Although the Rebus/Fox encounter has been played up in some publicity material for the novel, in truth Fox has a minor role, although this is enough to make the reader appreciate just how dull he is in comparision with Rebus. The story of a series of missing persons along the stretch of the A9 going back years is done well, although the plot is not perhaps as strong as the characterisations, and there is something of a rushed, convenient ending in the closing chapters that didn't entirely convince - but it certainly keeps the pages turning.
Cleverly, Rankin broadens the canvas of the story here, gving Rebus free rein over much of the wider Scottish landscape, perhaps teeing up further stories where he can operate outside of Edinburgh?Read more ›
There's always a reason to read Rankin. He's such an accomplished writer with caramel prose and a fantastic grasp of pace and structure. I raced to the end of Standing in Another Man's Grave just as I have every other Rebus book I've picked up.
As with every other long running series, there is a tendency for many of the tropes that make the series so familiar to become trite and stale, so it was a smart move to shake things up with the retirement of Rebus. The shift in tone works well in throwing both Rebus and the reader off kilter. Rebus is no longer just working against bureaucratic superiors but often the whole police force, to whom he now seems an outsider. Equally, the juxtaposition of dark and light -Rebus and Cafferty- no longer seems so clear cut now that the line that separated them is erased. Both are retired so whilst both still cling to their own allegiances, it's pretty clear Rebus is no longer an officer of the law and Cafferty is no longer the prince of the Edinburgh underworld.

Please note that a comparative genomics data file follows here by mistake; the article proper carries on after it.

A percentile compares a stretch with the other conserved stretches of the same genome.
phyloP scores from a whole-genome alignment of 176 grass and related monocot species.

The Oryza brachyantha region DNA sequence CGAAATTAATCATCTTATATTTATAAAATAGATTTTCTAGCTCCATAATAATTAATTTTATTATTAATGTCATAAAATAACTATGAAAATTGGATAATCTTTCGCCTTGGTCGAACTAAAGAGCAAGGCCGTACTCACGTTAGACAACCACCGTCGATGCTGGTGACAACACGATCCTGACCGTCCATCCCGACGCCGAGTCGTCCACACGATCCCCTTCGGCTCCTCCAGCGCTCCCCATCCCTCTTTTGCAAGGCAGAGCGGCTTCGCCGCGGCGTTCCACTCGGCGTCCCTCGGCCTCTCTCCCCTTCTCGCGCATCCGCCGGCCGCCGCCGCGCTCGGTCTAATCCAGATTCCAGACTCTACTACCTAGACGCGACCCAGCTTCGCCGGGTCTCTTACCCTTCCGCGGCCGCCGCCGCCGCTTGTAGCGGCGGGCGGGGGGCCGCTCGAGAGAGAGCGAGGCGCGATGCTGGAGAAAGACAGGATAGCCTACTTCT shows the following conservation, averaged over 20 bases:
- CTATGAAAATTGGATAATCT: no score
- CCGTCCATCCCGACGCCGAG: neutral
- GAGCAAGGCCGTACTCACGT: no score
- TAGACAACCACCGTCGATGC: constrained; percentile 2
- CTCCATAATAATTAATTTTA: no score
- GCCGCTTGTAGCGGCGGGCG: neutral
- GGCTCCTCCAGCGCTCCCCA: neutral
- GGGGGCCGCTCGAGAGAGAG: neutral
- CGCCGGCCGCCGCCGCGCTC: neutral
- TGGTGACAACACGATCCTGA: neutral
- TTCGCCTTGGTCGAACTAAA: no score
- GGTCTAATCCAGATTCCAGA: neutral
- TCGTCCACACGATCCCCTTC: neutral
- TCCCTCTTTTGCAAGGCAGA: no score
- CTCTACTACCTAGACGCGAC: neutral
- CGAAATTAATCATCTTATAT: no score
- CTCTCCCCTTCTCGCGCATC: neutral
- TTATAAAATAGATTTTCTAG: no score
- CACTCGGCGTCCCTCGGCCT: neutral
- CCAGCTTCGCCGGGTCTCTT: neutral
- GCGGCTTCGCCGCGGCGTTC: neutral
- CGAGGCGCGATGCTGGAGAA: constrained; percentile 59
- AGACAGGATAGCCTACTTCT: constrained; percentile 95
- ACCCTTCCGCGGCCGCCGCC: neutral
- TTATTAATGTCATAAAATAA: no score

This does throw up some problems in the novel.Read more ›
Most Recent Customer Reviews
Typical of a ranking novel with 'real' characters and some good plot twists to keep you guessingPublished 2 days ago by attonomy
I was disappointed in this book. I found it rather slow - not the page turner I expect from Ian Rankin.Published 5 days ago by Amazon Customer
Too much of the ex cop costing up to the criminals to solve the case, does not really ring true unless there is more corruption and alcoholism in the forces of law in UK than I... Read morePublished 19 days ago by Chris Roberts
By far the best thing about the Rebus books is the man himself. His main strength is his inability to let go of a case but his biggest weakness is that he hasn't got anything else... Read morePublished 1 month ago by GeordieReader